|Council Delays Fire,
November 30, 1997
WEST COUNTY TIMES
Sunday, November 30,
RICHMOND Two highly political issues before the City Council died a quick death this week when members decided not to put fire services out to bid and shelved a plan to refurbish city facilities.
The first proposal, which would have set in motion a process to consider replacing the Richmond Fire Department with an outside agency, was partly fallout from the recent campaign over city tax Measure H.
The proposal's sponsor, Councilman Tom Butt, supported the defeated tax.
The firefighters union opposed it, despite the fact it would have improved their firehouses and firetrucks. That position earned Butt's scorn, who said the union is working against fire department financing while demanding better compensation in ongoing union negotiations.
The second proposal also rose from the tumult over Measure H. Butt proposed implementing an alternative plan to Measure H, proposed by Councilman Nat Bates in an anti-tax campaign brochure. Butt challenged the alternative as unrealistic and deceptive.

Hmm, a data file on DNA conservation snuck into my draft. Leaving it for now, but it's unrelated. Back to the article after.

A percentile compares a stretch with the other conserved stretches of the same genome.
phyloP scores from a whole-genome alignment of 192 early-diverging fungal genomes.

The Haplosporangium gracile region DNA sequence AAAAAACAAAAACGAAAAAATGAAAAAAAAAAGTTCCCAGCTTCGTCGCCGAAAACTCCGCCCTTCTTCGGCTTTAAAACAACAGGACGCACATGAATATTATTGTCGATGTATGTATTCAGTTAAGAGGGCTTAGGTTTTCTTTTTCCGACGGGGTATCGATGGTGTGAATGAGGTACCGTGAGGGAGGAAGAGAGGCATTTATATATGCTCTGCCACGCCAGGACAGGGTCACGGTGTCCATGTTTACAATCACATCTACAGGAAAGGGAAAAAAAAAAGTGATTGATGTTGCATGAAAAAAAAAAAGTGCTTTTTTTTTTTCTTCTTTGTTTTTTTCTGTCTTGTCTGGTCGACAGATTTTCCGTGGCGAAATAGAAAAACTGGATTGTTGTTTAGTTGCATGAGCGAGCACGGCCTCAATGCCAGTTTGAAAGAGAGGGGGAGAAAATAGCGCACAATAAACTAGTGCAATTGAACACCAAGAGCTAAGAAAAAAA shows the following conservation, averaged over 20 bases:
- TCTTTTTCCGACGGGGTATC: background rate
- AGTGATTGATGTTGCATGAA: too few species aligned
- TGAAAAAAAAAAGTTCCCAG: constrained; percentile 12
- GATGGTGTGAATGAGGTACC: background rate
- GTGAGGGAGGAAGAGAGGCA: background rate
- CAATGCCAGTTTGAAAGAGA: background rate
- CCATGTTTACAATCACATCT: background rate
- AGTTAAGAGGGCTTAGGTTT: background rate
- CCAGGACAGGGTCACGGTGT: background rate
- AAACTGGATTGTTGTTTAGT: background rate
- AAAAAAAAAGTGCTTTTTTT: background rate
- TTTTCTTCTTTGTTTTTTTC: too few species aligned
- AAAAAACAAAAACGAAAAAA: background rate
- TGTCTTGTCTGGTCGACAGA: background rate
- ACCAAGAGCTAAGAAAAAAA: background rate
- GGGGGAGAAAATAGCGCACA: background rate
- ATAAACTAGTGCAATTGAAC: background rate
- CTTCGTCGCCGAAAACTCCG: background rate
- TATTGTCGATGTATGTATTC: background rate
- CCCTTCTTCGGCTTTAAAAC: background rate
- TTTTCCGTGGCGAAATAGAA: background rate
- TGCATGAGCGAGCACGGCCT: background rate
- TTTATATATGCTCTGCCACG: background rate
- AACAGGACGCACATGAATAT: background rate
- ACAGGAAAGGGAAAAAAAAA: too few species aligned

In the end, even Bates voted against his proposal. Butt was the only no vote in a 6-1 decision to table the plan.
Butt said the proposals, which had little chance of passage, were partly prankish.
"I had a hard time keeping a straight face," said Butt, who frequently agitates for change in city government. But he said there was a serious point to bringing up the "Bates plan," even after the Measure H election has ended to hold Bates accountable for his campaign statements.
In the campaign piece, Bates argued the state government would pay for an $8.2 million city radio-dispatch system. City administrators denied that.
Bates did not publicly offer any proof.
He could not be reached Friday for comment.
Henry Hornsby, president of the firefighters union, said Friday that the fire department ought to expand, not be eliminated. He proposed serving Pinole, Richmond's neighboring city, which is considering eliminating its fire department to trim costs.